PASS CHRISTIAN — The Mississippi Department of Agriculture and Commerce (MDAC) located and destroyed a colony of Africanized bees at a residence in Pass Christian on Oct. 29 after receiving a complaint from a homeowner.
During the investigation of the complaint, a colony of bees was discovered in the subfloor of the structure.
According to the homeowner, the bees had arrived by swarm a few weeks earlier. Domestic European honeybees typically do not swarm this late into the fall season, which prompted MDAC to destroy the colony as a precaution and also collect a sample for analysis.
The sample was sent to the Alabama Department of Agriculture and Industries, Bee Laboratory, for a quick screening test, which resulted in the high probability of Africanized bees. The sample was then sent to the Florida Department of Agriculture and Consumer Services, Bee Laboratory, who confirmed the sample positive for Africanized bees by using the USDA official identification test.
Africanized bees are a hybrid, or mixed breeding, of African and European honeybees. The most important difference in Africanized bees and domestic European honeybees is their behavior. Africanized bees are extremely defensive and will protect their nest or colony more fiercely and in greater numbers when disturbed or threatened.
It is difficult to visually distinguish Africanized bees from European honeybees with the naked eye, and only through laboratory testing, can the species be verified.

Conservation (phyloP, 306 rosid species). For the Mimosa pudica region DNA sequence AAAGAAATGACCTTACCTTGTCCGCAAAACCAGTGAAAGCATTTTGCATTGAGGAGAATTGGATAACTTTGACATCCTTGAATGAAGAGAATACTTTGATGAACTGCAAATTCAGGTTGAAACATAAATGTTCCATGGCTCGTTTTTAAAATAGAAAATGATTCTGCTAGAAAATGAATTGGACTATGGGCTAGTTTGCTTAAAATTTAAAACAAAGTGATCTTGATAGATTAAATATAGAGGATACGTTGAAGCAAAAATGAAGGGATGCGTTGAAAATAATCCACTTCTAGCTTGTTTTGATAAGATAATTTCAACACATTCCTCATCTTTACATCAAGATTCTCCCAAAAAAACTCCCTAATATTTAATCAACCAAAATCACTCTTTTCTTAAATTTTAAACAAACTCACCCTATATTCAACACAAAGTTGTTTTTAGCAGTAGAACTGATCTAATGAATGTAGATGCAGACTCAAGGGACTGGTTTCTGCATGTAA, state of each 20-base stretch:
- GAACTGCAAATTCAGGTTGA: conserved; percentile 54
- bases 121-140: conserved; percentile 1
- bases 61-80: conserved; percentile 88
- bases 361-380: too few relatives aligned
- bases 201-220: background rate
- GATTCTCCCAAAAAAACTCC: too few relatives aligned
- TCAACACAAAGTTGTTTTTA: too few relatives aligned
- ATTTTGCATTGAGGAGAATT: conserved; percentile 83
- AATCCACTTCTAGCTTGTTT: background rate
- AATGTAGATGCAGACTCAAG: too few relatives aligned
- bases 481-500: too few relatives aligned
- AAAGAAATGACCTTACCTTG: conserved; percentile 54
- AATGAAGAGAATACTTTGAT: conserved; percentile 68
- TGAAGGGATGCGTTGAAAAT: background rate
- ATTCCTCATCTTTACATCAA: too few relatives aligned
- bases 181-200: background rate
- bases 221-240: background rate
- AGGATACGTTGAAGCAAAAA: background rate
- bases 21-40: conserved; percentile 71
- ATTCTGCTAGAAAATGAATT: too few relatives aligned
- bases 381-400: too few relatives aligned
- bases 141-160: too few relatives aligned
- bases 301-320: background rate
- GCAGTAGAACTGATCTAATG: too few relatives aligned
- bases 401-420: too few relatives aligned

Africanized bees originate from Africa and were imported into Brazil in 1956 for research where they escaped and have since migrated through South America and Mexico. Africanized bees were first detected in the United States in Texas in 1990 and have since spread to New Mexico, Arizona, California, Nevada, Utah, Oklahoma, Arkansas, Louisiana, Florida, and Georgia.
Coastal ports are major pathways for the introduction of Africanized honeybees. In the past, bee swarms have been intercepted and destroyed by the Department of Homeland Security and USDA on ships and vessels entering the coastal ports of Mississippi. Since 2007, MDAC has deployed and monitored bee swarm traps with no positive interceptions of Africanized bees.
Based on the information available at this time, MDAC said it believes this is an isolated incident; however, trapping and surveying will continue in the area through the fall and spring.